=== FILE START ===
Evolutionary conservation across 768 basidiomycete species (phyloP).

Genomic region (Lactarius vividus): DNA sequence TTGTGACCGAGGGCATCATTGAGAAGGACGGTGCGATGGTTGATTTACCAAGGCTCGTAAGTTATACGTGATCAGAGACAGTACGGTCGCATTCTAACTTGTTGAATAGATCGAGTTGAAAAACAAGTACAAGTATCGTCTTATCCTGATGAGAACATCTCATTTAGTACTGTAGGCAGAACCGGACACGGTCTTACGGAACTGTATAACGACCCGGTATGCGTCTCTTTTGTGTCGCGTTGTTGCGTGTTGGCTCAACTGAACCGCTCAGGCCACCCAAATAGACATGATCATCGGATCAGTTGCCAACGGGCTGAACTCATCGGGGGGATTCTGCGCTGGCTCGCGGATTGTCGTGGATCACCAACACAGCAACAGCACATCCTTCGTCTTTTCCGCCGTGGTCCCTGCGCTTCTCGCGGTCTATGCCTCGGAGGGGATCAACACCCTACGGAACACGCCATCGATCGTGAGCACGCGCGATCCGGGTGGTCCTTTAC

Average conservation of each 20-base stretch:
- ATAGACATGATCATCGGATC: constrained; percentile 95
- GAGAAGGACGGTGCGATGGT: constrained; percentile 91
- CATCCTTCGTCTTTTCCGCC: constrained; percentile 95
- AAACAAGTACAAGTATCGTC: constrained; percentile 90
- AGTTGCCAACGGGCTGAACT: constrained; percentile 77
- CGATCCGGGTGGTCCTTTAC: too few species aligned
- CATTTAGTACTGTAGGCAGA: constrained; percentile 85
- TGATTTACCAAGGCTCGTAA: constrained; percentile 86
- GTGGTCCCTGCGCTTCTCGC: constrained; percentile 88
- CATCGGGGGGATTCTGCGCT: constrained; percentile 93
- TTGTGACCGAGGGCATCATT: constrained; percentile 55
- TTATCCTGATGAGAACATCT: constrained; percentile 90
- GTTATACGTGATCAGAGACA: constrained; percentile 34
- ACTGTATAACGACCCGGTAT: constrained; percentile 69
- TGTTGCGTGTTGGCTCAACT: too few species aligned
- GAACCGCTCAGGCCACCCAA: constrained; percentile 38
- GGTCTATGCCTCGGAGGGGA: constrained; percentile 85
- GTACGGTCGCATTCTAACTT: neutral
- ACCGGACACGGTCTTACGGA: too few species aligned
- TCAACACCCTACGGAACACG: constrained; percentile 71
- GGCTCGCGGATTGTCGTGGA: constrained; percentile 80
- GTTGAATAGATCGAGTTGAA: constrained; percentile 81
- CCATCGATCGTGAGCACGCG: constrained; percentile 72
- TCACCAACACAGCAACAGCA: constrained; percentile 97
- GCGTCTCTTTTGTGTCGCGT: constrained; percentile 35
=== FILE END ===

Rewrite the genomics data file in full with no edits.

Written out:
Evolutionary conservation across 768 basidiomycete species (phyloP).

Genomic region (Lactarius vividus): DNA sequence TTGTGACCGAGGGCATCATTGAGAAGGACGGTGCGATGGTTGATTTACCAAGGCTCGTAAGTTATACGTGATCAGAGACAGTACGGTCGCATTCTAACTTGTTGAATAGATCGAGTTGAAAAACAAGTACAAGTATCGTCTTATCCTGATGAGAACATCTCATTTAGTACTGTAGGCAGAACCGGACACGGTCTTACGGAACTGTATAACGACCCGGTATGCGTCTCTTTTGTGTCGCGTTGTTGCGTGTTGGCTCAACTGAACCGCTCAGGCCACCCAAATAGACATGATCATCGGATCAGTTGCCAACGGGCTGAACTCATCGGGGGGATTCTGCGCTGGCTCGCGGATTGTCGTGGATCACCAACACAGCAACAGCACATCCTTCGTCTTTTCCGCCGTGGTCCCTGCGCTTCTCGCGGTCTATGCCTCGGAGGGGATCAACACCCTACGGAACACGCCATCGATCGTGAGCACGCGCGATCCGGGTGGTCCTTTAC

Average conservation of each 20-base stretch:
- ATAGACATGATCATCGGATC: constrained; percentile 95
- GAGAAGGACGGTGCGATGGT: constrained; percentile 91
- CATCCTTCGTCTTTTCCGCC: constrained; percentile 95
- AAACAAGTACAAGTATCGTC: constrained; percentile 90
- AGTTGCCAACGGGCTGAACT: constrained; percentile 77
- CGATCCGGGTGGTCCTTTAC: too few species aligned
- CATTTAGTACTGTAGGCAGA: constrained; percentile 85
- TGATTTACCAAGGCTCGTAA: constrained; percentile 86
- GTGGTCCCTGCGCTTCTCGC: constrained; percentile 88
- CATCGGGGGGATTCTGCGCT: constrained; percentile 93
- TTGTGACCGAGGGCATCATT: constrained; percentile 55
- TTATCCTGATGAGAACATCT: constrained; percentile 90
- GTTATACGTGATCAGAGACA: constrained; percentile 34
- ACTGTATAACGACCCGGTAT: constrained; percentile 69
- TGTTGCGTGTTGGCTCAACT: too few species aligned
- GAACCGCTCAGGCCACCCAA: constrained; percentile 38
- GGTCTATGCCTCGGAGGGGA: constrained; percentile 85
- GTACGGTCGCATTCTAACTT: neutral
- ACCGGACACGGTCTTACGGA: too few species aligned
- TCAACACCCTACGGAACACG: constrained; percentile 71
- GGCTCGCGGATTGTCGTGGA: constrained; percentile 80
- GTTGAATAGATCGAGTTGAA: constrained; percentile 81
- CCATCGATCGTGAGCACGCG: constrained; percentile 72
- TCACCAACACAGCAACAGCA: constrained; percentile 97
- GCGTCTCTTTTGTGTCGCGT: constrained; percentile 35